Without considering the methods by which cloth is waterproofed with rubber, there are several processes in practical use by which cloth is rendered non-absorbent of water - and for all practical purposes waterproof - without materially affecting its colour or appearance, greatly increasing its weight, or rendering it entirely air-proof. These depend mainly upon the reaction between 2 or more substances, in consequence of which a substance insoluble in water is deposited in the fibres of the cloth.
(1) Lowry's process. 2 oz. soap, 4 oz. glue, 1 gal. water. Soften the glue in cold water, and dissolve it together with the soap in the water by aid of heat and agitation. The cloth is filled with this solution by boiling it in the liquid for several hours, the time required depending upon' the kind of fibre and thickness of the cloth. When properly saturated, the excess of liquid is wrung out, the cloth is exposed to the air until nearly dry, then digested for 5-12 hours in the following solution: 13 oz. alum, 15 oz. salt, 1 gal. water. It is finally wrung out, rinsed in clean water, and dried at a temperature of about 80° F. (27° C).
(2) Pant's process requires a small quantity of oil, but in other respects resembles the last. It is given as follows : 1 lb. sodium carbonate, 1/2 lb. caustic lime, 2 1/2 pints water. Boil together, let it stand to settle, then draw off the clear lye, and add to it 1 lb. tallow, 1/2 lb. rosin, previously melted together. Boil and stir occasionally for 1/2 hour, then introduce 3 oz. glue (previously softened), 3 oz. linseed oil, and continue the boiling and stirring for another 1/2 hour. In waterproofing, 1/2 oz. of this soap is mixed with 1 gal. hot water, and in this the goods are soaked for about 24 hours, according to thickness and character. The pieces are allowed to drain until partly dried, then soaked for 6 hours or more in a solution prepared as follows: 1 lb. aluminium sulphate, 1/2 lb. lead acetate, 8 gal. water. Shake together, allow to settle, and draw off the clear liquid. Wring out alter rinsing, and dry at a temperature of 80°F. (27° C).
(4) In Reimann's process, the cloth is passed slowly by machinery through a tank divided into 3 compartments, the first containing a warm solution of alum, the second a warm solution of lead acetate, and the third pure water, which is constantly renewed. The cloth on passing from the latter is brushed and beaten to remove the salt adhering to the surface, and finally hot-pressed and brushed. In this case, lead sulphate is deposited in the fibres.
(5) In Townsend's process, 2 solutions are used as follows: 20 lb. dextrine, 10 lb. white soap, 16 gal. water. The solution is boiled for some minutes, and if colour is required, 1 pint logwood liquor is added. The second solution consists of a saturated solution of alum in water, or 6 lb. zinc sulphate, 9 gal. water.
(6) Bullard's process is somewhat similar to Reimann's. In this, strong aqueous solutions of aluminium sulphate and lead acetate are used alternately.
(8) A bath heated to 194° F. (90° C.) is made of 13 1/4 lb. liquid Bordeaux turpentine, 3 1/4 lb. tallow, 1 lb. wax, and lb. storax; the articles are immersed for a few minutes, then passed between heated rollers to remove excess.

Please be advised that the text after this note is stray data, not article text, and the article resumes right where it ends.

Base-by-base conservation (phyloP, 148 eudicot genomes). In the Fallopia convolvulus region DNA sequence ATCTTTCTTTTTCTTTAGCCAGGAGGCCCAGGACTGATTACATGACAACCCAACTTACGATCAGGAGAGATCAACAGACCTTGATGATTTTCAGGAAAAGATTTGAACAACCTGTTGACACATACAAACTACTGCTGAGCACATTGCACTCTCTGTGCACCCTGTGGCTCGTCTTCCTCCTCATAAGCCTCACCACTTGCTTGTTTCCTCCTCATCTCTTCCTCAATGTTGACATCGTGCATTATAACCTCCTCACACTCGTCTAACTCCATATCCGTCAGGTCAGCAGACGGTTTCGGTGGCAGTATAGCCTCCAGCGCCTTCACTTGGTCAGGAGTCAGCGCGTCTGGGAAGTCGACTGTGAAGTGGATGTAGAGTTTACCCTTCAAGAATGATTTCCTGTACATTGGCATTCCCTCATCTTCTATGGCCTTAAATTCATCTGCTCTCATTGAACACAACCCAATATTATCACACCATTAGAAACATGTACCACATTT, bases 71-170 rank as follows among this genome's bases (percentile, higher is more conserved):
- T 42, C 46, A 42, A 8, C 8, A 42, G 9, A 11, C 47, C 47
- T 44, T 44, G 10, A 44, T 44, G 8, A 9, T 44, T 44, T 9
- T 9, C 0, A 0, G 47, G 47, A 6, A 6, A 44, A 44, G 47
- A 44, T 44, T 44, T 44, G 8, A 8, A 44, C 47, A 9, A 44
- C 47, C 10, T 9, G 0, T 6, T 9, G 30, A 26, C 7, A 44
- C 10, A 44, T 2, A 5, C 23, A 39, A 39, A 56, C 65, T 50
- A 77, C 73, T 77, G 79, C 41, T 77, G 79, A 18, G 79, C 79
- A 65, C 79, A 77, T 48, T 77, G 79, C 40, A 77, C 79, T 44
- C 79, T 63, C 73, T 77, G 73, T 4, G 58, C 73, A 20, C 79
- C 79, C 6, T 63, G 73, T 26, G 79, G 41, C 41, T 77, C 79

(9) For some time past the Belgian War Department has conducted a series of experiments at Valvorde, on the waterproofing of soldiers' uniforms by means of liquid alumina. With respect to the hygienic side of the question, the medical authorities have satisfied themselves that the articles of dress thus treated permit the perspiration to pass off freely, and chemical analysis has proved that the preparation used in no way injures the materials, or destroys their colour. More than 10,000 yd. of materials, re-dressed 2 or 3 times over, notwithstanding the rinsing and washing to which they have been subjected after having been soiled, and after constant wear, remained perfectly waterproof. The only drawback to the process appears to be that it is not very economical, and, to ensure the desired result, must be conducted on a large scale, which requires a considerable amount of plant. The following is the process employed : - Alumina acetate is obtained by making solutions of equal parts of alum and lead acetate in separate vessels, and then mixing them together. Lead sulphate will be thrown down, leaving alumina acetate in solution, which must be decanted.
The materials to be waterproofed are soaked in this solution, and then withdrawn without being wrung, and dried in the air.
(10) Bellefroid produces an impermeable coating, which consists firstly of a solution of stearine pitch, one of the by-products of candle-making, which pitch, in order to be used in the fabrication of the compound, is previously completely oxidised by exposure to the air. In order to complete this oxidisation, the pitch is spread out in very thin layers, and exposed to the outer atmosphere for a period of at least 2 years. This exposure is absolutely necessary, judging from experiments repeatedly made. The solution is afterwards effected in the following manner. A mixture consisting of 75 lb. stearine pitch, 150 lb. water, and 5 lb. caustic soda at about 35° to 36°, is put into a boiler or vessel of any suitable shape, having a second or double bottom so as to allow of the removal of impurities which will settle at the bottom of the vessel. The mixture is boiled for 12 hours over a strong fire, after which 52 pints water are added, and the boiling is continued for another 12 hours. The solution thus obtained is then poured out in an open vessel, and left exposed to the open air for 8 days, for the purpose of being clarified, and enabling the impurities to settle at the bottom.